The year 2009 will be known as the “Best of Times and the Worst of
Times.” Canadian wood pellet manufacturers have hit limits to pellet
production from sawmill residues because of the downturn in the forest
industry of sawn lumber for the U.S. housing market.
August 24, 2009 By John Swann
The year 2009 will be known as the “Best of Times and the Worst of Times.” Canadian wood pellet manufacturers have hit limits to pellet production from sawmill residues because of the downturn in the forest industry of sawn lumber for the U.S. housing market. In fact, pellet producers in eastern Canada and the Maritimes began to experience sawmill residue reductions more than two years ago. Add to that the financial crisis of 2008 and you have the perfect storm to hit the pellet industry. Fortunately, the markets for both the U.S. Northeast and the European utilities are still strong, and demand is growing cautiously.
|Making pellets from green wood sources must become a growth industry in Canada if the pellet business is to break free from the traditional forest sector.
Best and worst of times
Wood pellet manufactures now need to go to the forest if they intend to survive the current biofibre issues and maintain and/or increase production capacities. A reversal of biomass raw material dependency will be required, changing from using sawmill residues as the primary source, with augmentation from forest harvest and noncommercial roundwood debris, to using harvest and noncommercial roundwood debris as the primary raw material resource, augmented by sawmill residues. The supply of forest harvest and noncommercial roundwood debris resources in Canada is abundant. Canadian wood pellet production, capped at under 2 million tons, will be able to advance beyond 20 million tons on a sustainable basis over time. The transition from the dependency on sawmill residues to going to the forest will release the wood pellet industry from being captive to the forest industry.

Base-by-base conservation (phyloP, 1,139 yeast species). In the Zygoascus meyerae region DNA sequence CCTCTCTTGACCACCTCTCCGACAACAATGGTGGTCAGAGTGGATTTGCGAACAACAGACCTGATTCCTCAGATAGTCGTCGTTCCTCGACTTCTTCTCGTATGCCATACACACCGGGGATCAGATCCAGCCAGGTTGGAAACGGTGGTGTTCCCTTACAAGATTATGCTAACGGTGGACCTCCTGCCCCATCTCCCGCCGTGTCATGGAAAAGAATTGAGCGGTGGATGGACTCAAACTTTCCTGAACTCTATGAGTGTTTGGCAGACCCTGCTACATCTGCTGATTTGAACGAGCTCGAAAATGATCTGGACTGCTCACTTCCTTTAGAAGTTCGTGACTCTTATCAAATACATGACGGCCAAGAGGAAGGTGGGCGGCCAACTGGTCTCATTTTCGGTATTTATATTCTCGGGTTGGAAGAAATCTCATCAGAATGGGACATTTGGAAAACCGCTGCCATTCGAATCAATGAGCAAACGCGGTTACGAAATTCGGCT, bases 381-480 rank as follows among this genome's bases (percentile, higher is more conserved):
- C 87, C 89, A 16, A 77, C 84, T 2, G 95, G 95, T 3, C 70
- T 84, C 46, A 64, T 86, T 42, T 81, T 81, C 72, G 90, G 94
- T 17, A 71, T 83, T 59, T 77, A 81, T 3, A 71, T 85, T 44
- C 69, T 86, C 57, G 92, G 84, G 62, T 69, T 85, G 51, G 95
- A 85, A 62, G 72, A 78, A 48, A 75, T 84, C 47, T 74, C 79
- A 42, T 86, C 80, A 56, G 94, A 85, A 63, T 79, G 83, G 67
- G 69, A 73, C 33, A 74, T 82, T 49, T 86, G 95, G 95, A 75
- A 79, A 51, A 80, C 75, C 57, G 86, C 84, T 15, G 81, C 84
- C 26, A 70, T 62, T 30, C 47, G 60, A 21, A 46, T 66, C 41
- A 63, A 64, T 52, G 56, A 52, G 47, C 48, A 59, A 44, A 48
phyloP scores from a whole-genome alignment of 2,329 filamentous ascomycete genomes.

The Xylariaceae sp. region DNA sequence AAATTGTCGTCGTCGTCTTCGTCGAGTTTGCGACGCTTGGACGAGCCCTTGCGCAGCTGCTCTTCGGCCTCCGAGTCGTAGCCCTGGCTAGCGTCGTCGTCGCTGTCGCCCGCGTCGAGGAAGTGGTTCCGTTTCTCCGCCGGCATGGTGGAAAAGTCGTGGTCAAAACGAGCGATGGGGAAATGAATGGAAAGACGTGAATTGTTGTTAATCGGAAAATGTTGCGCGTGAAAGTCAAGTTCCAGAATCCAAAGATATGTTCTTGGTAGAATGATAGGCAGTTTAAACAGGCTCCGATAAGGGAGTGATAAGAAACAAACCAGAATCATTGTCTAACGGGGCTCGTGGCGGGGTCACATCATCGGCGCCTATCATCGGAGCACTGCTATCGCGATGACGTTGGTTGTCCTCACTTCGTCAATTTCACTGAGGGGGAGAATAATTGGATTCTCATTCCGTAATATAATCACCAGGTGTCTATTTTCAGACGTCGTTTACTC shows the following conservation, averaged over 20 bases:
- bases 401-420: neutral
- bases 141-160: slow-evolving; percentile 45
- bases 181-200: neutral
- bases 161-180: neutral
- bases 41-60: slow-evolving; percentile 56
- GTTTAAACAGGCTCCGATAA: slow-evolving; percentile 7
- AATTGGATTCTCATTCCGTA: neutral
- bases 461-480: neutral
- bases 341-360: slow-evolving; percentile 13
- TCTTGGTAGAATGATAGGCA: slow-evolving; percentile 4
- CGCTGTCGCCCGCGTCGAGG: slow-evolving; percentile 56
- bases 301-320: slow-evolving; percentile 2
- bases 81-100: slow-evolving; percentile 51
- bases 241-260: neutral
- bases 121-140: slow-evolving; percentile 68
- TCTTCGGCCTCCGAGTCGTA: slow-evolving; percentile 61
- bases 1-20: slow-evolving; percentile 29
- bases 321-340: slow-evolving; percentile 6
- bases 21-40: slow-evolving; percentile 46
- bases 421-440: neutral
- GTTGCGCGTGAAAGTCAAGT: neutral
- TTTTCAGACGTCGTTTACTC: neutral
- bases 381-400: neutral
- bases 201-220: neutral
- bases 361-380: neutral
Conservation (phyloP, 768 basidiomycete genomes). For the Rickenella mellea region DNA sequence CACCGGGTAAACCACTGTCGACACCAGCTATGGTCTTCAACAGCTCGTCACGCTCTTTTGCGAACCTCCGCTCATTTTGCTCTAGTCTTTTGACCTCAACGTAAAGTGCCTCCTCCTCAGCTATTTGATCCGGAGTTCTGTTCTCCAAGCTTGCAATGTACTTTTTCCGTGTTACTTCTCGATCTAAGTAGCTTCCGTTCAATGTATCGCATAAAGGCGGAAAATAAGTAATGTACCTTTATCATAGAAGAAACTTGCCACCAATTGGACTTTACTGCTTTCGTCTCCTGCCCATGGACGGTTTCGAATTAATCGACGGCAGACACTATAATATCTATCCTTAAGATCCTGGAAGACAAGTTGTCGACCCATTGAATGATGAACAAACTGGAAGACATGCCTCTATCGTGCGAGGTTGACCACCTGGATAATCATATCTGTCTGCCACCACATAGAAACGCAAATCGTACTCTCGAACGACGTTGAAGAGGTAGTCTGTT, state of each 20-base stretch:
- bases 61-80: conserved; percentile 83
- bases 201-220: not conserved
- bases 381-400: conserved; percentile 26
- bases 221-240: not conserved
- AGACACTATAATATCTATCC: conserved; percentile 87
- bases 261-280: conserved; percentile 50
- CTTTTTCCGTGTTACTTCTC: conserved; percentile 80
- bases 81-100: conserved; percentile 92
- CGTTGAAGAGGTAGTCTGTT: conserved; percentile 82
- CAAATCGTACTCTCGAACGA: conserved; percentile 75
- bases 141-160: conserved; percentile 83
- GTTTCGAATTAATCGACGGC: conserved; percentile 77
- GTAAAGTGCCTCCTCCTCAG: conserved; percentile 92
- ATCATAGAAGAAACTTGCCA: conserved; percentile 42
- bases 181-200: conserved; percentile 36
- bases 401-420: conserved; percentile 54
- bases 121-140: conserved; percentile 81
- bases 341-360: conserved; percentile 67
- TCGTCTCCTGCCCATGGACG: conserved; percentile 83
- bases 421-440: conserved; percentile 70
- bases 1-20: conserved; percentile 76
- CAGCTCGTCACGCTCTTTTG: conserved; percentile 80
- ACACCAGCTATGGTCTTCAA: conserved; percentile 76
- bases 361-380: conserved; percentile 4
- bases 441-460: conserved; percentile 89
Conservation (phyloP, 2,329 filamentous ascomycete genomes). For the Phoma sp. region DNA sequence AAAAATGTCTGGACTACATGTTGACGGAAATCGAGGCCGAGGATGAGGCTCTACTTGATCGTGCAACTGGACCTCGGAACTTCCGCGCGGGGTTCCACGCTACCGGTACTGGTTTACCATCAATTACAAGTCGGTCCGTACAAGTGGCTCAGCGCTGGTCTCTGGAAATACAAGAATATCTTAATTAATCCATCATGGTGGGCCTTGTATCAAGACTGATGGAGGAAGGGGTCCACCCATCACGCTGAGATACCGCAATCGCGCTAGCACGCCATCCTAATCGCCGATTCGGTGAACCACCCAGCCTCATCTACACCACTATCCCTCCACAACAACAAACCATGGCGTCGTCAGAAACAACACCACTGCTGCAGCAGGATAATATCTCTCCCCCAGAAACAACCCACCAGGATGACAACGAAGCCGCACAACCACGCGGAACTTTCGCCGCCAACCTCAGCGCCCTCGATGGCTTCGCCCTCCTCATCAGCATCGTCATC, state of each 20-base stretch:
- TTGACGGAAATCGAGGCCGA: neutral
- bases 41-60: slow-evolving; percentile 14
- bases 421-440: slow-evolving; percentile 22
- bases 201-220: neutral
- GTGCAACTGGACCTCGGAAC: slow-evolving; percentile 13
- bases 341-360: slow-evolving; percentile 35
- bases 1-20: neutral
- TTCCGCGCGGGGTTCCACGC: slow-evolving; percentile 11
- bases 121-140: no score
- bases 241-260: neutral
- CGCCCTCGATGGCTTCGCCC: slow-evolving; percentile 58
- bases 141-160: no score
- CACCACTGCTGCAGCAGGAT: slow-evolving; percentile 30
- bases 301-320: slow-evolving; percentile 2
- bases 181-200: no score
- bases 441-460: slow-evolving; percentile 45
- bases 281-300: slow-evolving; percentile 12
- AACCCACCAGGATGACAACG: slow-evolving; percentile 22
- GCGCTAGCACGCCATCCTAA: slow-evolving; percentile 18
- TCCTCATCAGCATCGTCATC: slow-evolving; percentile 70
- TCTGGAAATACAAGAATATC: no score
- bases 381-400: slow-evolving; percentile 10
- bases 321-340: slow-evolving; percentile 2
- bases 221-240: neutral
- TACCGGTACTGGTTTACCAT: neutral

The transition from low-cost sawmill residues to the higher cost forest debris resource will be the biggest challenge for Canadian wood pellet manufacturers, especially those exporting to European utilities. To accommodate the three- to fourfold higher raw material costs, long-term export contracts will need to increase by as much as 30 to 40%. Renegotiating these contracts will be a daunting task, but very necessary for financial success. Another major challenge, particularly for manufacturers in British Columbia, is direct access to the forest harvest and/or noncommercial-valued roundwood biomass resource. The BC Ministry of Forests, which is the steward of the resource, and the major licensees in BC that control the forest land base have not realized the true potential of the forest to include bioenergy. Although there has been much discussion and debate over the past few years, a major shift in the mindset of the Ministry and government needs to occur before additional and continued new capacity can develop in BC. Ontario is leading the way to encourage growth for a bioenergy economy in Canada today, with the required legislative changes.
Canadian wood pellet production ranked number one in the world in 2007 at 1.6 million tons, but has dropped to fourth behind Sweden, United States, and Germany to 1.4 million tons. However, once the challenges of the worst of times are met, Canadian wood pellet production should rebound to become the world leader in production and exports. Canadian west coast manufacturers are expected to export over 800,000 tons to Europe in 2009 to the Netherlands, Belgium, and the UK. The balance of Canadian production is exported to the United States, with the exception of our embarrassingly low domestic consumption, still at less than 200,000 tons. •
John Swann is the executive director of the Wood Pellets Association of Canada and a former CANBIO board member.
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